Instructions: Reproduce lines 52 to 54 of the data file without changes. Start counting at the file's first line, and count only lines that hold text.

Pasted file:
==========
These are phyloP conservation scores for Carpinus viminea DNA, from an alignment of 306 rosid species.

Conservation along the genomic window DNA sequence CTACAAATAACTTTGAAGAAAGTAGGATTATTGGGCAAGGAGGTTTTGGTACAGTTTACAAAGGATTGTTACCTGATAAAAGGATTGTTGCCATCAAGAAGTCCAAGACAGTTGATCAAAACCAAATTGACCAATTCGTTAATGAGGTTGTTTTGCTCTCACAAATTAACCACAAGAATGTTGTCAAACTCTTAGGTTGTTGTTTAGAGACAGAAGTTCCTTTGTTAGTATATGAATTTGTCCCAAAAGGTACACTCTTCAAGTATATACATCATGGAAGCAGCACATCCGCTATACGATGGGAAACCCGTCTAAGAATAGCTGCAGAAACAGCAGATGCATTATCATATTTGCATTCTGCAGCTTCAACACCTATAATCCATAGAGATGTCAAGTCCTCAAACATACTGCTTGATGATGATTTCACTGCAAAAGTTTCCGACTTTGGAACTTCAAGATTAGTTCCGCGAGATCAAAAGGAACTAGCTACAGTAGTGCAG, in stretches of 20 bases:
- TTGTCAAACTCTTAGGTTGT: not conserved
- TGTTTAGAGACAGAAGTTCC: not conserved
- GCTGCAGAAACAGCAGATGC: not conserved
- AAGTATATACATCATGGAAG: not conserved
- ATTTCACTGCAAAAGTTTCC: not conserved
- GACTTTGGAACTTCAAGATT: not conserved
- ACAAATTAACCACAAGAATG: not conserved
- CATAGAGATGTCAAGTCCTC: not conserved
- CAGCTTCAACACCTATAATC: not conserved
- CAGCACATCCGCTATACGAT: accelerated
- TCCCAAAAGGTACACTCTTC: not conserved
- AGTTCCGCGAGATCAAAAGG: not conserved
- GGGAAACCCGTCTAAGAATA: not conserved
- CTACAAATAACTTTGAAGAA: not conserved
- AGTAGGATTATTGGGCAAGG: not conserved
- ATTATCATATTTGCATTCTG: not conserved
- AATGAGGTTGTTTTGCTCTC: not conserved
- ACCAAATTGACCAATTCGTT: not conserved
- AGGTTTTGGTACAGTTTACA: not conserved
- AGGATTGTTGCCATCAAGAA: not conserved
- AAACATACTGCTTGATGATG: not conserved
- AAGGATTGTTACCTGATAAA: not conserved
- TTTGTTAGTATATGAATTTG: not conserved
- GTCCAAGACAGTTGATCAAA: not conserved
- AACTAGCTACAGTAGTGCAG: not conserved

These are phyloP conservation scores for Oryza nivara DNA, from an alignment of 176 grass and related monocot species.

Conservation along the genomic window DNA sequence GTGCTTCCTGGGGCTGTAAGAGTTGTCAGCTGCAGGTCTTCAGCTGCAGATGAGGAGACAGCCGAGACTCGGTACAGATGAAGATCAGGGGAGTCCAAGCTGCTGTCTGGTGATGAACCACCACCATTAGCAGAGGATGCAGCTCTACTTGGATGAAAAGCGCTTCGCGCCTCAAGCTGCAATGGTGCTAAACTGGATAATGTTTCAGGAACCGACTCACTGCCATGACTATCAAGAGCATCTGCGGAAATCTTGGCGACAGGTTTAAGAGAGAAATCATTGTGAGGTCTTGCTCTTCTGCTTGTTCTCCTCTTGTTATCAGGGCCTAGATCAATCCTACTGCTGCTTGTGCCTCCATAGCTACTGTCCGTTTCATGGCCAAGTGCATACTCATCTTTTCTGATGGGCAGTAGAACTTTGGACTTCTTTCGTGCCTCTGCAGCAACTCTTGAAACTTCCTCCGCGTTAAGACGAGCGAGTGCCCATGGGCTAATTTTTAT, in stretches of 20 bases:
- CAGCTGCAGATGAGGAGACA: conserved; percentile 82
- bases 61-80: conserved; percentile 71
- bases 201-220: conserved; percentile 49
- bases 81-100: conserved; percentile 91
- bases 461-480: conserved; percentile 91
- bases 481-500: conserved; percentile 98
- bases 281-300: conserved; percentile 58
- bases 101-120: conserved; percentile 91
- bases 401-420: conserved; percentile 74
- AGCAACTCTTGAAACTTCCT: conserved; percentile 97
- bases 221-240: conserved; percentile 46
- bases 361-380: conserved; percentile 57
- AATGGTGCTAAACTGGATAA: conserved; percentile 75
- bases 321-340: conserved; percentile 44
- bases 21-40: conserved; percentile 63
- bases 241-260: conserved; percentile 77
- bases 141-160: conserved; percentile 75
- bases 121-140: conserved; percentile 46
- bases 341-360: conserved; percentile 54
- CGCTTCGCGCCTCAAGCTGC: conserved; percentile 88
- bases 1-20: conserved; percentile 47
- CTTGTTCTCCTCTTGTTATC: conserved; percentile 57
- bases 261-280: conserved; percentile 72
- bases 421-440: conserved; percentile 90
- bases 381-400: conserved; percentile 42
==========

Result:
- bases 261-280: conserved; percentile 72
- bases 421-440: conserved; percentile 90
- bases 381-400: conserved; percentile 42